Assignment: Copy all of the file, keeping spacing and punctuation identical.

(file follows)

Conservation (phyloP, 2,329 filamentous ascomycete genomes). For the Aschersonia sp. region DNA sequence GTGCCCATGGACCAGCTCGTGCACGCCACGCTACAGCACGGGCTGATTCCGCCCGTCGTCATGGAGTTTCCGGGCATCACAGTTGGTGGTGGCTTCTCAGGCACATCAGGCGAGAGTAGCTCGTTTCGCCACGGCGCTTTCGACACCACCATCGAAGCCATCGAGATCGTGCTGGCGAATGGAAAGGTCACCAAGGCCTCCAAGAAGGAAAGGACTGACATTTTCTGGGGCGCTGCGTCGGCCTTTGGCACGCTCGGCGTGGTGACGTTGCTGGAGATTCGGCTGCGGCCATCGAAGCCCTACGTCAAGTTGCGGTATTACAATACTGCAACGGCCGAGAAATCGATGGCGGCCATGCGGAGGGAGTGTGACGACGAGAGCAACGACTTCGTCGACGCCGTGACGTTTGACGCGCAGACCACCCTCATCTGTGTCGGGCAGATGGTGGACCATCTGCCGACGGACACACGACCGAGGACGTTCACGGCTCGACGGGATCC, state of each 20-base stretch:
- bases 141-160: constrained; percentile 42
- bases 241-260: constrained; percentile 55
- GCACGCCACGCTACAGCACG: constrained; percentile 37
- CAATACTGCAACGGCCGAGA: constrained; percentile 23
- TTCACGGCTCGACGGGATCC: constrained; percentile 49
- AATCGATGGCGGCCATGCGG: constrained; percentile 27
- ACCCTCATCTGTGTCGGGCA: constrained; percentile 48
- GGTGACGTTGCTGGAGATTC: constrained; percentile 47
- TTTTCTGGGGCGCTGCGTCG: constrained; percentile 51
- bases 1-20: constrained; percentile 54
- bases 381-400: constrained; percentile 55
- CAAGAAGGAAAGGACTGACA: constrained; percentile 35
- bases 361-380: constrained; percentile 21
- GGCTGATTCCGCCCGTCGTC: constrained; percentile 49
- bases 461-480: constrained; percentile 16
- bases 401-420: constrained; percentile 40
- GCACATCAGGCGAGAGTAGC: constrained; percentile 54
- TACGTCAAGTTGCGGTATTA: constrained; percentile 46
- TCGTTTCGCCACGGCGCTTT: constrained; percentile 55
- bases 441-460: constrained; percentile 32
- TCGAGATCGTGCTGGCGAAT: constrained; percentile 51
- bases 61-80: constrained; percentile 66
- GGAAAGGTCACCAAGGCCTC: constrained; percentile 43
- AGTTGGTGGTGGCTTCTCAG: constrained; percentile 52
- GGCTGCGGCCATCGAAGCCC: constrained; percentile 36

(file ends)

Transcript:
Conservation (phyloP, 2,329 filamentous ascomycete genomes). For the Aschersonia sp. region DNA sequence GTGCCCATGGACCAGCTCGTGCACGCCACGCTACAGCACGGGCTGATTCCGCCCGTCGTCATGGAGTTTCCGGGCATCACAGTTGGTGGTGGCTTCTCAGGCACATCAGGCGAGAGTAGCTCGTTTCGCCACGGCGCTTTCGACACCACCATCGAAGCCATCGAGATCGTGCTGGCGAATGGAAAGGTCACCAAGGCCTCCAAGAAGGAAAGGACTGACATTTTCTGGGGCGCTGCGTCGGCCTTTGGCACGCTCGGCGTGGTGACGTTGCTGGAGATTCGGCTGCGGCCATCGAAGCCCTACGTCAAGTTGCGGTATTACAATACTGCAACGGCCGAGAAATCGATGGCGGCCATGCGGAGGGAGTGTGACGACGAGAGCAACGACTTCGTCGACGCCGTGACGTTTGACGCGCAGACCACCCTCATCTGTGTCGGGCAGATGGTGGACCATCTGCCGACGGACACACGACCGAGGACGTTCACGGCTCGACGGGATCC, state of each 20-base stretch:
- bases 141-160: constrained; percentile 42
- bases 241-260: constrained; percentile 55
- GCACGCCACGCTACAGCACG: constrained; percentile 37
- CAATACTGCAACGGCCGAGA: constrained; percentile 23
- TTCACGGCTCGACGGGATCC: constrained; percentile 49
- AATCGATGGCGGCCATGCGG: constrained; percentile 27
- ACCCTCATCTGTGTCGGGCA: constrained; percentile 48
- GGTGACGTTGCTGGAGATTC: constrained; percentile 47
- TTTTCTGGGGCGCTGCGTCG: constrained; percentile 51
- bases 1-20: constrained; percentile 54
- bases 381-400: constrained; percentile 55
- CAAGAAGGAAAGGACTGACA: constrained; percentile 35
- bases 361-380: constrained; percentile 21
- GGCTGATTCCGCCCGTCGTC: constrained; percentile 49
- bases 461-480: constrained; percentile 16
- bases 401-420: constrained; percentile 40
- GCACATCAGGCGAGAGTAGC: constrained; percentile 54
- TACGTCAAGTTGCGGTATTA: constrained; percentile 46
- TCGTTTCGCCACGGCGCTTT: constrained; percentile 55
- bases 441-460: constrained; percentile 32
- TCGAGATCGTGCTGGCGAAT: constrained; percentile 51
- bases 61-80: constrained; percentile 66
- GGAAAGGTCACCAAGGCCTC: constrained; percentile 43
- AGTTGGTGGTGGCTTCTCAG: constrained; percentile 52
- GGCTGCGGCCATCGAAGCCC: constrained; percentile 36